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Notes On A Pair Of Pinheads


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Would it be a tad tasteless for the Monitor to break into a hearty chorus of ‘Ding Dong, the Witch Is Dead’ at the welcome news that Deborah Sontag is soon to vacate her post as New York Times Jerusalem bureau chief? (Not that anyone wishes for Sontag’s literal demise, of course; she should live long and prosper – as far away from Israel as possible.) But it’s true, it’s true: According to The New York Observer, Sontag, arguably the most insidiously biased American reporter currently based in Jerusalem, will be returning to New York to write for The New York Times Magazine. Her replacement in Israel will be veteran Times reporter James Bennet.No word on the status of Mr. Deborah Sontag, otherwise known as William V. Orme, though one assumes he won’t be staying behind in Jerusalem, or of correspondent Joel Greenberg, whose work so much resembles Sontag’s in tone and style that he could well be her clone (hmmm…has anyone ever seen those two together?).

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The execrable Letty Cottin Pogrebin is at it again. Pogrebin, a left-wing feminist who helped found Ms. magazine in the early 70′s and whose hectoring of Israel becomes shriller by the year, is complaining about those who urge Israelis to unify behind the Sharon government.

Writing in Moment, the magazine that tries to be all things to all Jews with predictably unsatisfactory results, Pogrebin notes approvingly that fringe left groups like Gush Shalom, the Coalition of Women for a Just Peace and Rabbis for Human Rights have no intention of falling into line for what Gush Shalom spokesman Adam Keller calls ‘a bad government.’

Even better, Pogrebin breathlessly announces, ‘Peace Now is stepping up its dialogues between Jews and Arabs and continues to monitor settlement activity.’ (The myth that settlements are the main obstacle to peace, a central article of faith for Pogrebin and her ilk, is brilliantly refuted this week by Charles Krauthammer in his nationally syndicated column, which appeared locally in the Daily News on Monday and can be seen at JewishWorldReview.com.)  Consider: Eight months into a bloody Palestinian intifada, which came on the heels of Yasir Arafat’s rejection of then-prime minister Ehud Barak’s unprecedented concessions, and Pogrebin still swoons over the concept of ‘dialogue’; eight years into the Oslo process, with no indication that Palestinians are anywhere near ready to accept the existence of Israel, and all Pogrebin worries about is ‘settlement activity.’Frankly, Pogrebin has never been one to let inconvenient facts intrude on her Utopian fantasies. Remember the controversy back in late 1992 and early 1993 over a documentary called ‘Liberators’? The film purported to tell the story of how black soldiers liberated Jews from the Buchenwald and Dachau concentration camps in 1945, and its release was celebrated by liberal Jews as a landmark event in black-Jewish relations.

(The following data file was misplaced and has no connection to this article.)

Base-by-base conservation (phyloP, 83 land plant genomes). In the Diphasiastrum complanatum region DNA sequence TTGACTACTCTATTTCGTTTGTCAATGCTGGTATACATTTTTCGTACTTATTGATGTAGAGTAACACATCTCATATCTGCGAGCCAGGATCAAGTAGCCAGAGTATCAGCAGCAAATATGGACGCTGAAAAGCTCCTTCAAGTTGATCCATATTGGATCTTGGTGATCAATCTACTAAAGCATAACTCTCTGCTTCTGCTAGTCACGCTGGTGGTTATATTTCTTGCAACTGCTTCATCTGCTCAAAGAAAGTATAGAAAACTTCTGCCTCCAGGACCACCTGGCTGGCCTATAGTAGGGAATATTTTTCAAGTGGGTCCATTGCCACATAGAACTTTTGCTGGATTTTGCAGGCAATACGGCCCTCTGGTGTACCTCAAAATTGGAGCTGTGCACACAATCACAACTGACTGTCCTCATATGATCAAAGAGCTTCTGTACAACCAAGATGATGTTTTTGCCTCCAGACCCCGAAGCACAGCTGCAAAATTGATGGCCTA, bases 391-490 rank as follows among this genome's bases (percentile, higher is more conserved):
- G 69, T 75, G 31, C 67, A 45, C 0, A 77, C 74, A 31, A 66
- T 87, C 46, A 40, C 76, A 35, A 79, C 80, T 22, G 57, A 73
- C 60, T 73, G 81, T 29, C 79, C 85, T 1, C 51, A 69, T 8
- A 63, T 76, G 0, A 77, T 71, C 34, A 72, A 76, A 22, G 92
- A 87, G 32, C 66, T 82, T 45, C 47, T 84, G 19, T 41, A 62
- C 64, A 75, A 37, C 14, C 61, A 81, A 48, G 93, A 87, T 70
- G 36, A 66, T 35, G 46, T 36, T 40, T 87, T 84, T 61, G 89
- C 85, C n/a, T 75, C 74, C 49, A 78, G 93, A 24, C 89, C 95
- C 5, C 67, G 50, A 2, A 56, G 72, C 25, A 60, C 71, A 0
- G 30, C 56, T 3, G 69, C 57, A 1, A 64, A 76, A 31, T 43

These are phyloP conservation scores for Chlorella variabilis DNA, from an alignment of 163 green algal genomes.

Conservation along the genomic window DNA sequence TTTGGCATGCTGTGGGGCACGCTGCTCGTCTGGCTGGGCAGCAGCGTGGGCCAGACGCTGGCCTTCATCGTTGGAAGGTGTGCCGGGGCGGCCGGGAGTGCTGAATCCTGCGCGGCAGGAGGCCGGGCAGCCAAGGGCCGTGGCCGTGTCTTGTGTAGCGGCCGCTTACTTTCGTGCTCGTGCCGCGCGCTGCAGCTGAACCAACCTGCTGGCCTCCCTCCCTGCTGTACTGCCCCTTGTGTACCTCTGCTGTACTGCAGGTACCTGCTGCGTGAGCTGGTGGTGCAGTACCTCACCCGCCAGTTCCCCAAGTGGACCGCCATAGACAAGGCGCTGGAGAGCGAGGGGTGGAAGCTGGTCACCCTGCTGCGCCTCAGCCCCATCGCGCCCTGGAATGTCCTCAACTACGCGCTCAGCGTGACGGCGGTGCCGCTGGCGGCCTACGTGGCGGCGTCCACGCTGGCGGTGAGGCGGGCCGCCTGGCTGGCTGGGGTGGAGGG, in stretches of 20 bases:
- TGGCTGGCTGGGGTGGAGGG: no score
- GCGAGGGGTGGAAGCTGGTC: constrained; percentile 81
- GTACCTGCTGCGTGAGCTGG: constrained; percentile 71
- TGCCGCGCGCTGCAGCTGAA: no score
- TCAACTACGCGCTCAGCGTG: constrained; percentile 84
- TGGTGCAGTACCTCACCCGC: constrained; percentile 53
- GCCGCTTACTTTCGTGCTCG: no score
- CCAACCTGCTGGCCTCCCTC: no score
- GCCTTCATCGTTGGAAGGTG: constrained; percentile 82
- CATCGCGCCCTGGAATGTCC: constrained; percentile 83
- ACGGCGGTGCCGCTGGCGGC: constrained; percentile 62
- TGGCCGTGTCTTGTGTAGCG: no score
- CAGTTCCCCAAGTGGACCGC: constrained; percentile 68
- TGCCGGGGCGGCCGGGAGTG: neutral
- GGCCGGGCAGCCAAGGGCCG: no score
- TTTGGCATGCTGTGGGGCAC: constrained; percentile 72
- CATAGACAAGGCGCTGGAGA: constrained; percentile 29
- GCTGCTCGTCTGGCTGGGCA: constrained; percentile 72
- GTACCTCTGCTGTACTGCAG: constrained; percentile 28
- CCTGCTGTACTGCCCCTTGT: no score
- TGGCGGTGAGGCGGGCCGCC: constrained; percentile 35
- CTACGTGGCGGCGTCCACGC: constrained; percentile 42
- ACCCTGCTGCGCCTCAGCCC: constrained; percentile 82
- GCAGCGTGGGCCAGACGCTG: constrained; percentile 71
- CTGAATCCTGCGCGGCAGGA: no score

But then the investigative journalist Jeffrey Goldberg reported in The New Republic that black soldiers had never liberated those two camps, and the American Jewish Committee issued its own report which concluded that the film was riddled with ‘serious factual flaws.’ The credibility of the film and its producers vanished almost instantly.

None of that seemed to matter to Letty Pogrebin, who came up with a truly asinine piece for the radical magazine Tikkun in which she essentially downplayed the importance of truth when measured against political expediency.

‘The film presents us with a problem of ethical slippage and well-intentioned embellishment,’ she sheepishly acknowledged, but ‘not a hoax.’

And then Pogrebin got right to the heart of her intellectual dishonesty: ‘Truth must be defended, yes,’ she wrote, ‘but so must the liberal vision of black advancement and the struggle for black-Jewish harmony.’

Something to bear in mind the next time you read or hear Pogrebin’s brainless bleating about the struggle for Palestinian-Jewish dialogue or similar pabulum.

Jason Maoz can be reached at jmaoz@jewishpress.com
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About the Author: Jason Maoz is the Senior Editor of The Jewish Press.


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